Intel CEO on Windows 8 woes: Pesky 'adoption curve'

Intel CEO Paul Otellini had a parting message for Microsoft: Windows 8 requires "training" and faces an "adoption curve," he said.

Brooke Crothers
Brooke Crothers Former CNET contributor
Brooke Crothers writes about mobile computer systems, including laptops, tablets, smartphones: how they define the computing experience and the hardware that makes them tick. He has served as an editor at large at CNET News and a contributing reporter to The New York Times' Bits and Technology sections. His interest in things small began when living in Tokyo in a very small apartment for a very long time.

In what might be considered a parting critique of Windows 8, Intel's outgoing CEO admitted that Windows 8 takes getting used to.

"I've recently converted personally to Windows 8 with touch. It is a better Windows than Windows 7 in the desktop mode when you implement touch," Paul Otellini said during the company's first-quarter earnings conference call today.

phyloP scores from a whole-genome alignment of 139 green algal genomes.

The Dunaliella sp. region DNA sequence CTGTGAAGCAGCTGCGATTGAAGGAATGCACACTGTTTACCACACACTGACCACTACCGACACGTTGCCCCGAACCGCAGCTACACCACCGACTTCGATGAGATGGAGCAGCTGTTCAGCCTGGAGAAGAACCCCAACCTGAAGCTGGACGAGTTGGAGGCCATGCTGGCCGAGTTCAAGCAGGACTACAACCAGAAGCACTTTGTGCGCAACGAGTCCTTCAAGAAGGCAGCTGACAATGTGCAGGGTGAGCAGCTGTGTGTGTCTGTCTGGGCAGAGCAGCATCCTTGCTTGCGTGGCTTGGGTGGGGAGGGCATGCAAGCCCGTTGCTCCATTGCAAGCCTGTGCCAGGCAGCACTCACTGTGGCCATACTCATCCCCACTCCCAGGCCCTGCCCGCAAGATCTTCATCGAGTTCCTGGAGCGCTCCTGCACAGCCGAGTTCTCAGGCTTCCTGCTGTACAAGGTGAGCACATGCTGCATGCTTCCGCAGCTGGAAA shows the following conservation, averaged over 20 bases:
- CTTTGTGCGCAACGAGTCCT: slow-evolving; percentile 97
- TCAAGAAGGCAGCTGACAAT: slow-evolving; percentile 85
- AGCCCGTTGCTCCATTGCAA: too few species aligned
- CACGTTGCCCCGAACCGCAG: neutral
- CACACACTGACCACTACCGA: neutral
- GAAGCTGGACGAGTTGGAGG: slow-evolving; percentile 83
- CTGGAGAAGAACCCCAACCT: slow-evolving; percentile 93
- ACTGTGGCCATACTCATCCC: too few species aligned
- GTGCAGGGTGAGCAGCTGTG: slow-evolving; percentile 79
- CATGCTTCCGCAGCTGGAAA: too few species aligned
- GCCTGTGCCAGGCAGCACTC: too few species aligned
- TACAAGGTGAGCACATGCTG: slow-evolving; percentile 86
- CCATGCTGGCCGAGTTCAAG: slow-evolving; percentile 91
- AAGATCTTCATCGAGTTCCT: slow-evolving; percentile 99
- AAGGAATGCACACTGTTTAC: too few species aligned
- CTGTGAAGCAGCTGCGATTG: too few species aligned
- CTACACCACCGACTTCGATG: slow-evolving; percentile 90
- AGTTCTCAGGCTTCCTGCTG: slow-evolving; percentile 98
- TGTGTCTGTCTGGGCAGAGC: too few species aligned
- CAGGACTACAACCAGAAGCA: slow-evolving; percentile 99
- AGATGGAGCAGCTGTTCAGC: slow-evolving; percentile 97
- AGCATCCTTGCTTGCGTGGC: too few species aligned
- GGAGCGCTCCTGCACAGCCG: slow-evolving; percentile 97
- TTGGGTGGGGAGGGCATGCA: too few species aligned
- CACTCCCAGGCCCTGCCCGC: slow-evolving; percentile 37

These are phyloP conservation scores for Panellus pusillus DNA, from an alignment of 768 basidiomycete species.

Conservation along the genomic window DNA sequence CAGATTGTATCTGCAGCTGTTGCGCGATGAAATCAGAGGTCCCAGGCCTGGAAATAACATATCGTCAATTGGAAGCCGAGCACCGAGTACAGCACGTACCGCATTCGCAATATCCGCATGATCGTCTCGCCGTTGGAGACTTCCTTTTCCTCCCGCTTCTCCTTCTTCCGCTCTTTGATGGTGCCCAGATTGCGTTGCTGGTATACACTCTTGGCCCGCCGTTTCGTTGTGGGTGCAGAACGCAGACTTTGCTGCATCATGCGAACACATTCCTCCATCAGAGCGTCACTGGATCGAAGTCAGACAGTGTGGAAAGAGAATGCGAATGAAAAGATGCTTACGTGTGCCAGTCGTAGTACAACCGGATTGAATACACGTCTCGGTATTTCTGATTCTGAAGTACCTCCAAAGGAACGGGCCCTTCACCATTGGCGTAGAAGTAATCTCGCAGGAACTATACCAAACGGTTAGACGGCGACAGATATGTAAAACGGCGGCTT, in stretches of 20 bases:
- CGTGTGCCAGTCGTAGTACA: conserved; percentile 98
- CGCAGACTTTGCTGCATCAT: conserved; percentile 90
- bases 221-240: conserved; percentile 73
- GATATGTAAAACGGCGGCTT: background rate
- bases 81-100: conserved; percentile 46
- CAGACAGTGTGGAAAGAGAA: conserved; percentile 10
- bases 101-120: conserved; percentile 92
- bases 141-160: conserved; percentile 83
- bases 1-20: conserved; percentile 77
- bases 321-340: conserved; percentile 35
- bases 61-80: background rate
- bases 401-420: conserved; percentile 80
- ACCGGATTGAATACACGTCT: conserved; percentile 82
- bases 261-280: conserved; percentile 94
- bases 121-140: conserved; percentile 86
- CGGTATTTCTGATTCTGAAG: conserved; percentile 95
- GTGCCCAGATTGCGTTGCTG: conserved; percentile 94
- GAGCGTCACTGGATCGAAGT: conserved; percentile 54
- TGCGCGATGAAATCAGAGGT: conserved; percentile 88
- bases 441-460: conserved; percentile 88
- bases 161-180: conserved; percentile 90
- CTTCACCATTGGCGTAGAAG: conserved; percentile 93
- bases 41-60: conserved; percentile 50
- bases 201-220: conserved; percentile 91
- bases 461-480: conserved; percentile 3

But it can be a challenge, he added.

"There is an adoption curve. And once you get over that adoption curve I don't think you go back. We didn't quite have that same kind of adoption curve in Windows 7...[Windows 8] requires a little bit of training," he said.

And what about Windows 8 touch device pricing?

"I think people are attracted to touch [but] the touch price points today are still fairly high and they're coming down very rapidly over the next couple of quarters," he said.

Coming down may be an understatement. Otellini said in the conference call that Windows 8 'notebooks' based on its redesigned Bay Trail Atom chip will hit price points as low as $200.